ZESA Holdings chief executive officer Josh Chifamba on Wednesday told Parliament that all the parastatal’s subsidiaries were technically insolvent due to the sub-economic electricity tariffs that have caused production costs of electricity to remain higher than the sale costs.
BY VENERANDA LANGA
Chifamba said he had always lobbied for tariff increases to save the parastatal to no avail, as the issue was more political than business.
The Zesa boss had appeared before the Paurina Mpariwa-led Public Accounts Committee when Bulawayo South MP Eddie Cross (MDC-T) asked him to explain the loss-making situation of Zent Enterprises, which received an adverse report from Auditor-General (AG) Mildred Chiri.
“The company (Zent) incurred a loss for the year ending December 31, 2015 of $9 046 855, and as at that date the company’s current liabilities exceeded its current assets by $11 736 440, and for the year December 31, 2015, the company had a negative working capital position of $10 437 565, and did not pay some of its statutory obligations for the period under review amounting to $12 017 932,” the AG’s report on Zent reads.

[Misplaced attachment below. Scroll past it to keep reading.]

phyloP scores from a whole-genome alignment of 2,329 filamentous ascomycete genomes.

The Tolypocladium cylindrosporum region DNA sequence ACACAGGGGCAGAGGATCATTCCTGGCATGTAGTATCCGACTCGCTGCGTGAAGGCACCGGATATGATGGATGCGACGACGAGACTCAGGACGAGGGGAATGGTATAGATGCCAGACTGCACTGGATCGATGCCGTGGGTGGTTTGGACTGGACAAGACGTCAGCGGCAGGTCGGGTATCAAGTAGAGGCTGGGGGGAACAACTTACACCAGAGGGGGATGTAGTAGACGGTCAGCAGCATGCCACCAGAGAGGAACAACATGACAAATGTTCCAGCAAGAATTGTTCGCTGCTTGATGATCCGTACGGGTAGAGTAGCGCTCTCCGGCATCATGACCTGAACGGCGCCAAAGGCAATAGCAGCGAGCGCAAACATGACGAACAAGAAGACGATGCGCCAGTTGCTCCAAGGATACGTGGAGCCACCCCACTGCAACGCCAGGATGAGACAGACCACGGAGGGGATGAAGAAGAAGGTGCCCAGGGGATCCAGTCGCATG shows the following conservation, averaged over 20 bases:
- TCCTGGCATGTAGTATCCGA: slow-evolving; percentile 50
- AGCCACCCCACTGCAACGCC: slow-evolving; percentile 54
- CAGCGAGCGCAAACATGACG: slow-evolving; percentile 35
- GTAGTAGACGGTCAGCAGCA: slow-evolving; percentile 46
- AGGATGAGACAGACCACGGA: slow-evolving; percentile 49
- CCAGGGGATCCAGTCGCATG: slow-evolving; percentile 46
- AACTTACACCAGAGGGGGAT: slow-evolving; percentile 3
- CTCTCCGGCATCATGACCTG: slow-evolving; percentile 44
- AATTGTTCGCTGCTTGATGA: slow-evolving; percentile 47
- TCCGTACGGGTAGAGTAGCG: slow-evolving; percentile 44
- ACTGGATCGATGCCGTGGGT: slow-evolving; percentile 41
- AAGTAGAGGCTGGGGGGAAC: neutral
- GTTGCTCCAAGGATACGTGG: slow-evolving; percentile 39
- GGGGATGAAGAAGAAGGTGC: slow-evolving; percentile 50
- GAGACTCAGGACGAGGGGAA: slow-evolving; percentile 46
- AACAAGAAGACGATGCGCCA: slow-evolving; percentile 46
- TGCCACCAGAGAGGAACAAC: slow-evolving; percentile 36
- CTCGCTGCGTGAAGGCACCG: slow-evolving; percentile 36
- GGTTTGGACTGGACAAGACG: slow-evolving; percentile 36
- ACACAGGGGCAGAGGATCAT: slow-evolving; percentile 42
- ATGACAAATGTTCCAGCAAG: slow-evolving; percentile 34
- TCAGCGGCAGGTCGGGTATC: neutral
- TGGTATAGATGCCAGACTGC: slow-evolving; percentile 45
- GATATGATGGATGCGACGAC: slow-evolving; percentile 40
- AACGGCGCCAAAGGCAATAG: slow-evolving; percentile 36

Chifamba said Zesa subsidiaries like Zent were technically insolvent, mainly because customers were unwilling to pay up their electricity bills.
“The fundamental problem is that all our businesses are technically insolvent and it has to do with the sub-economic tariffs, and the other problem is failure or unwillingness by customers to pay with the debtors’ book growing to around $1,1 billion in terms of money we are owed by customers,” Chifamba said.
“This has affected the performance of Zent and Powertel. With Zent, right now we have more than 4 000 transformers that have been vandalised and our stock bins are actually empty,” he said.
Chifamba said every year Zesa does submit tariff increase applications, adding that the last increase was in 2011.
“That is why we are not attracting private sector investment – it is because of the tariffs. The issue of tariff increases is really a heavy political decision. We wanted to increase tariffs by one and a half cents, but we are still waiting for the answer from the regulator. Last time the applications went to the Cabinet Committee, but a decision which was not in our favour was made,” Chifamba said.
He said as a result of selling electricity lower than the production costs, Zesa owes Eskom and other creditors a lot of money.
In 2016, Zesa spent $170 million on power imports to ensure there is no load shedding. The electricity tariffs were $13,2 cents before they were reviewed to 8 cents.